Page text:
• Did anyone have to repeatedly tell your doctor that something was wrong?

    Asked by MyLungCancer on Monday, April 6, 2020

    Did anyone have to repeatedly tell your doctor that something was wrong?

    I was told several times that nothing was wrong. Physical exam, chest Xray, cat scan, and was told each time nothing is wrong, nothing looks out of place. I had another doctor look at CT scan and they wanted a biopsy of something that was seen on the scan. That confirmed it.

    If I had not been persistent the cancer would have grown out of control by the time something was finally done.

    7 Answers from the Community

    7 answers
    • po18guy's Avatar

      Found a tumor. Went to PCP. Told doctor of family history of cancer (60% of dad's side, including dad). Got anxiety meds. Asked for extra blood tests after symptoms worsened - no real answer. Went to surgeon and had lymph node removed. From there to oncologist who did bone marrow biopsy. "Abnormal cells" the pathologist said, to the oncologist wanted to wait. I 'knew" it was cancer. Some things you just know. Actually it was stage IV non-Hodgkin's T-Cell Lymphoma. Went to Fred Hutch/SCCA, received a true diagnosis. It was like an episode of Twilight zone at the start: "But, I really do have cancer!!!"

      about 1 month ago
    • JaneA's Avatar

      My PCP told me that my rectal bleeding was "probably hemorrhoids." I told him that probably wasn't good enough and asked to be referred to a board-certified colorectal surgeon. My PCP then told me that this doctor probably would accept me as a patient because I didn't have a history of cancer. I insisted and said, "Let him decide whether he'll take me as a patient."

      I was Stage IV at diagnosis. Had I not been insistent, I probably wouldn't be her today.

      about 1 month ago
    • po18guy's Avatar

      @JaneA don't you just love being "special"? Do they really see so many anxious patients who are worried about cancer that an actual cancer patient makes no impression on them?

      about 1 month ago
    • Shoeless' Avatar

      I went to the doctor with symptoms indicating possible cold/flu/pneumonia, plus I was coughing up some small amount of blood. He ordered a chest X-ray which showed pneumonia. Antibiotics for 7 days, back to the doctor, another X-ray. He said there's still a bit of pneumonia in there but the antibiotics are working, go home & you'll be fine ~ meanwhile I'm still coughing up blood. Then a few days later it was a small piece of raw hamburger. I said no, this ain't right. Went to another doctor who did a chest X-ray & saw a shadow she didn't like so she ordered a CAT scan. As it turned out the tumor was quite close to the aorta and esophagus and could have attached to one or the other if it hadn't been found when it was. If it had attached to the aorta I may not have survived surgery and if it had attached to the esophagus I would have survived only to wish I hadn't. I've known a few people over the years who trusted their doctor until it was too late ~ I have attended far too many funerals.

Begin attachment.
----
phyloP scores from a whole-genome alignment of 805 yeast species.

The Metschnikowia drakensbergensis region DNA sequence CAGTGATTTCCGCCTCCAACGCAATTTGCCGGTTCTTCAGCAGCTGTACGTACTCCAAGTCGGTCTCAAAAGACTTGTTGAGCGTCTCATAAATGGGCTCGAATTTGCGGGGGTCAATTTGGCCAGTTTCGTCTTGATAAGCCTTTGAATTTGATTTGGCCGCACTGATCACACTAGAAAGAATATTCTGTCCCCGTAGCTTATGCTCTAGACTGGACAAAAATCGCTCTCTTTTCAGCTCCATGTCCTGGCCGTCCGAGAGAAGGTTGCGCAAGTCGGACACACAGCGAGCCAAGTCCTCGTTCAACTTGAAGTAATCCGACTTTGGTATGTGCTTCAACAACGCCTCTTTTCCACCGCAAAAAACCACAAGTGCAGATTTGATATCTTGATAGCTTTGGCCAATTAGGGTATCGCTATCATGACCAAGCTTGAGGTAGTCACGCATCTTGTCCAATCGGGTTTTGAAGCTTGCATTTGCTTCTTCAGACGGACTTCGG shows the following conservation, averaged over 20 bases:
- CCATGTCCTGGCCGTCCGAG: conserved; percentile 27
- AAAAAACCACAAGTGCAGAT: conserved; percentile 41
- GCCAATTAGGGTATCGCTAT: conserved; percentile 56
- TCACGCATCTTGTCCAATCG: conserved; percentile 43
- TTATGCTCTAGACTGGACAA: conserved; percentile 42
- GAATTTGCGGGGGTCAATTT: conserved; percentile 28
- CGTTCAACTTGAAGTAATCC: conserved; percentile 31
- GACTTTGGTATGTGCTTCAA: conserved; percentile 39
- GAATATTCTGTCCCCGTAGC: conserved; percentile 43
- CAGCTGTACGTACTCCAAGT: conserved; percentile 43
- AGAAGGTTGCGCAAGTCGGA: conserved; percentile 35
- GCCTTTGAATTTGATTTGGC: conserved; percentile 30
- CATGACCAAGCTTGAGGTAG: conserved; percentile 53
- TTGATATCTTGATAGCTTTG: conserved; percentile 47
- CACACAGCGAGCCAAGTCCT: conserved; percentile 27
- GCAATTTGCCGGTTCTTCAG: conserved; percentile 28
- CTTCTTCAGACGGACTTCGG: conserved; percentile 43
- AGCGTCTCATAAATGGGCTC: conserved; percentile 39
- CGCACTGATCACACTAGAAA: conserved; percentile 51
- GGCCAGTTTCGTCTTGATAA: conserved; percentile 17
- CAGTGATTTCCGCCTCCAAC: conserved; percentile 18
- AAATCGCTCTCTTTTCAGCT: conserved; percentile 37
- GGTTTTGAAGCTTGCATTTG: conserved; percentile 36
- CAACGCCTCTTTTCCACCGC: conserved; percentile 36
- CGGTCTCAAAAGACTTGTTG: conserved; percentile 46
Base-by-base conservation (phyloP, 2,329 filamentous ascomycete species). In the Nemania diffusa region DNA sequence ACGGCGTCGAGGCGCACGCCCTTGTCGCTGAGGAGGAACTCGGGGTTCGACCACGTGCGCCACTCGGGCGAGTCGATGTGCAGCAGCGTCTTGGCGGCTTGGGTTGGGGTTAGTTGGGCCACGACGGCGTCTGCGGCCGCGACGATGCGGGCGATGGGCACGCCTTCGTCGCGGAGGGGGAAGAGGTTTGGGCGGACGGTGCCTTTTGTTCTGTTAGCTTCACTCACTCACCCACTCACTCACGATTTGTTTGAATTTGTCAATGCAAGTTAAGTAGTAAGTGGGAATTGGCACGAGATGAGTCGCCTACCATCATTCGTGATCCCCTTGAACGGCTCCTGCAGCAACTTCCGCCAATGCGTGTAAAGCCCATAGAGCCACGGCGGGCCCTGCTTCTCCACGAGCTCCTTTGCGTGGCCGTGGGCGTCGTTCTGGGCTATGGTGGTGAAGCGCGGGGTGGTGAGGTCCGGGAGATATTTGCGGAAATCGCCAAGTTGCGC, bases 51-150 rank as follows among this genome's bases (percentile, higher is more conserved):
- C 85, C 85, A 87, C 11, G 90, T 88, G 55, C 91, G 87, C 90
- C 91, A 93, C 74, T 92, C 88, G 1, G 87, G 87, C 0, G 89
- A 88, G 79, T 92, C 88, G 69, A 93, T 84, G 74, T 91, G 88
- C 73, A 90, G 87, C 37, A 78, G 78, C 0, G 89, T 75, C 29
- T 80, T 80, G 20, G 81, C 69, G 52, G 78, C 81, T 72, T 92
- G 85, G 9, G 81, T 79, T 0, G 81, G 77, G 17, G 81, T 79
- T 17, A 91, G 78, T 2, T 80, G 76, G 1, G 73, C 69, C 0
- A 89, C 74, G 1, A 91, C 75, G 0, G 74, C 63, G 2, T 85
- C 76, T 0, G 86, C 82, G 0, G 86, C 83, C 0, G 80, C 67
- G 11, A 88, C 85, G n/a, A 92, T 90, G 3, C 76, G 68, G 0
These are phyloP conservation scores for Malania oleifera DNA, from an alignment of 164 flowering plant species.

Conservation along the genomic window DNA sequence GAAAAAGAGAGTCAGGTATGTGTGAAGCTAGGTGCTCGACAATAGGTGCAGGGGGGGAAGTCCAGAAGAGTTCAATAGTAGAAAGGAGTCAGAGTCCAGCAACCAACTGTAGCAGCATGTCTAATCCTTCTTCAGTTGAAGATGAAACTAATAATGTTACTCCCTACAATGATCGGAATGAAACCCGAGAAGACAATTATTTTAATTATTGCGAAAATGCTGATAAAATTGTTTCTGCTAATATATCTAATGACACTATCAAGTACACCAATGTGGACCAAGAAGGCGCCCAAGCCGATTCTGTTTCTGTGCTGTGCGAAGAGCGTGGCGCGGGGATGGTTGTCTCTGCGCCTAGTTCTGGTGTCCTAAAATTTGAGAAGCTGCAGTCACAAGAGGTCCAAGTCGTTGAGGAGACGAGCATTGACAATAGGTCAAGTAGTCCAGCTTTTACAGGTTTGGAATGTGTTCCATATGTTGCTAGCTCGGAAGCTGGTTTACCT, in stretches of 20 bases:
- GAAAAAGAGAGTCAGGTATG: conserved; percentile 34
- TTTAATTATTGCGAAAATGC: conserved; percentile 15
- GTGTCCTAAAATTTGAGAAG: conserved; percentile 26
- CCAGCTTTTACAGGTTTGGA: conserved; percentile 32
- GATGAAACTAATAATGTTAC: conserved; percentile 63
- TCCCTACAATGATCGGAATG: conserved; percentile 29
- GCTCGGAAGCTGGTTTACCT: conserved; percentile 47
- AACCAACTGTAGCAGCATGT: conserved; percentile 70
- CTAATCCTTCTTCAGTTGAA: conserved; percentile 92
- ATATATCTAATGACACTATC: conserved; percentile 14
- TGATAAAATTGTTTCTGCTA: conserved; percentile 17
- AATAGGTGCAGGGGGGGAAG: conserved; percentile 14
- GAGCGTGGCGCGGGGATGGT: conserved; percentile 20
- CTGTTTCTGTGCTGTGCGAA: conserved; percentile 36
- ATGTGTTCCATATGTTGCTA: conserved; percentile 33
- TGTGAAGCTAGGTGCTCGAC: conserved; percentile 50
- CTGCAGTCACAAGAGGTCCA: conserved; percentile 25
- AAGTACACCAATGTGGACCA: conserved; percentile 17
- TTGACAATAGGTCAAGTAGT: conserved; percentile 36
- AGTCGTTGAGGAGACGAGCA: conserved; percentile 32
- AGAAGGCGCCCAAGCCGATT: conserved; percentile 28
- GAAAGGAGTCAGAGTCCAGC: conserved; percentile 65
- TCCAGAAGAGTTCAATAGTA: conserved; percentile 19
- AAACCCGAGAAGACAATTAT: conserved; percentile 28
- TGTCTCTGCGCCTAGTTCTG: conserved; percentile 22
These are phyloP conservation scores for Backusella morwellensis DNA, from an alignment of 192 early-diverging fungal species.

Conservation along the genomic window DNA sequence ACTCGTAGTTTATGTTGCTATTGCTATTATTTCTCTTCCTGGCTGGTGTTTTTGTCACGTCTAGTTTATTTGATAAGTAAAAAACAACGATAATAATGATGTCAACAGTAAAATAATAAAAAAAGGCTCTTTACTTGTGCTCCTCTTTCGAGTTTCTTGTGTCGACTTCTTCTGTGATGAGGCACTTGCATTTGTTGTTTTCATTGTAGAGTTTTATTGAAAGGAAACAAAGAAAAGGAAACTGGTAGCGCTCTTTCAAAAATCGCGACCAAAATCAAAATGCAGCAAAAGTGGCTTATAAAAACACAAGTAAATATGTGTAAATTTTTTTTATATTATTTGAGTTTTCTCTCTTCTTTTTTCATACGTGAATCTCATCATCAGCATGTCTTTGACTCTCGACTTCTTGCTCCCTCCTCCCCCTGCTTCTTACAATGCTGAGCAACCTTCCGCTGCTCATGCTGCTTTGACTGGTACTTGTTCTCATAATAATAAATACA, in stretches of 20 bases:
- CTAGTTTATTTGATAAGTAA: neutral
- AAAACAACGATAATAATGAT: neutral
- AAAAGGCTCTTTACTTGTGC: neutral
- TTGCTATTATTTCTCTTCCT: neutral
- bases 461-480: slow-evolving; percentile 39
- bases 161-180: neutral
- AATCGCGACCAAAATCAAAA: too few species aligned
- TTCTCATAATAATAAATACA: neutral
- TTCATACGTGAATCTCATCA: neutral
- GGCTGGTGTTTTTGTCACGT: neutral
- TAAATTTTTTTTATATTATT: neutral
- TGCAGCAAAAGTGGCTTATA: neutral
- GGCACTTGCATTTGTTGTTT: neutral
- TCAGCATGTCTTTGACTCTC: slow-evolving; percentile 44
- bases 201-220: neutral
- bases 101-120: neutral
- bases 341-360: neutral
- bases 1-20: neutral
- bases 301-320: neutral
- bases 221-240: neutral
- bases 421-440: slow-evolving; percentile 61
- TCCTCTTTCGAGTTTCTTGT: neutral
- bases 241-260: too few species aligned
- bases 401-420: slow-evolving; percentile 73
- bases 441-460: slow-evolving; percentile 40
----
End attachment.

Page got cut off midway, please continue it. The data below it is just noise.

about 1 month ago
    • Bengal's Avatar

      Doctor's are not infallible, although I think some have come to believe they are. And, they work for us not the other way around. If you think you're not getting the answers you need advocate for yourself or seek another opinion from another doctor. I had an issue last year. Even though the radiologist said my mammogram was "clear" I just had a sense that something was not right. I kept bringing it up until they agreed to do an ultrasound . Turns out there was an issue requiring another surgery. Fortunately labs came back negative for cancer but it could just as easily have been otherwise.

      about 1 month ago
    • Iyana's Avatar

      Hi there,
      I'm sorry to hear about your diagnosis. You have done a great job of getting a second opinion. Btw what kind of lung cancer is it(SCLC or NSCLC) and on which stage is it?
      I hope you can start your treatment soon and can get better as well.
      Best of luck!

      about 1 month ago
    • Paperpusher's Avatar

      Yes, First time around my husband was participating in a program for long term smokers. They watched him and when it reached 1cm, they sent him to a surgeon who removed his RLL and some lymph nodes which were clear. He was diagnosed with Neuroendocrine SCLC and told he was cured. His 6 month post op scan showed a shadow that the radiologist said warranted further investigation. The surgeon said it was just post op artifacts and we trusted him. A couple of months later, hubby developed a persistent cough He went to his PCP who knew his history but diagnosed him with allergies and gave him an inhaler. Then he started having chest pain and went to his cardiologist who scheduled a angiogram since he's had a prior MI and CVA. Then hubby noticed the pain was with swallowing so back to cardiologist who sent him for an X-ray. He was immediately sent upstairs to the pulmonologist who got to tell him that he had a tumor in his RUL that was 4x9 cm and pushing on his esophagus. There were flurry of visits and an bronchoscopy to determine type. It was wrapped around his pulmonary artery, pushing on his esophagus and very close to his heart. They deemed it inoperable but treatable and sent him to his oncologist. I wish we had gotten second opinions at the 6 month mark and after this second diagnosis. We live so close to NYC with so many great hospitals but hubby didn't want to go. He had chemo and rad and he's still here. He was set for his 5 year PET in March but this virus had other ideas. Eventually we'll get there and I expect it to be clear.

      about 1 month ago

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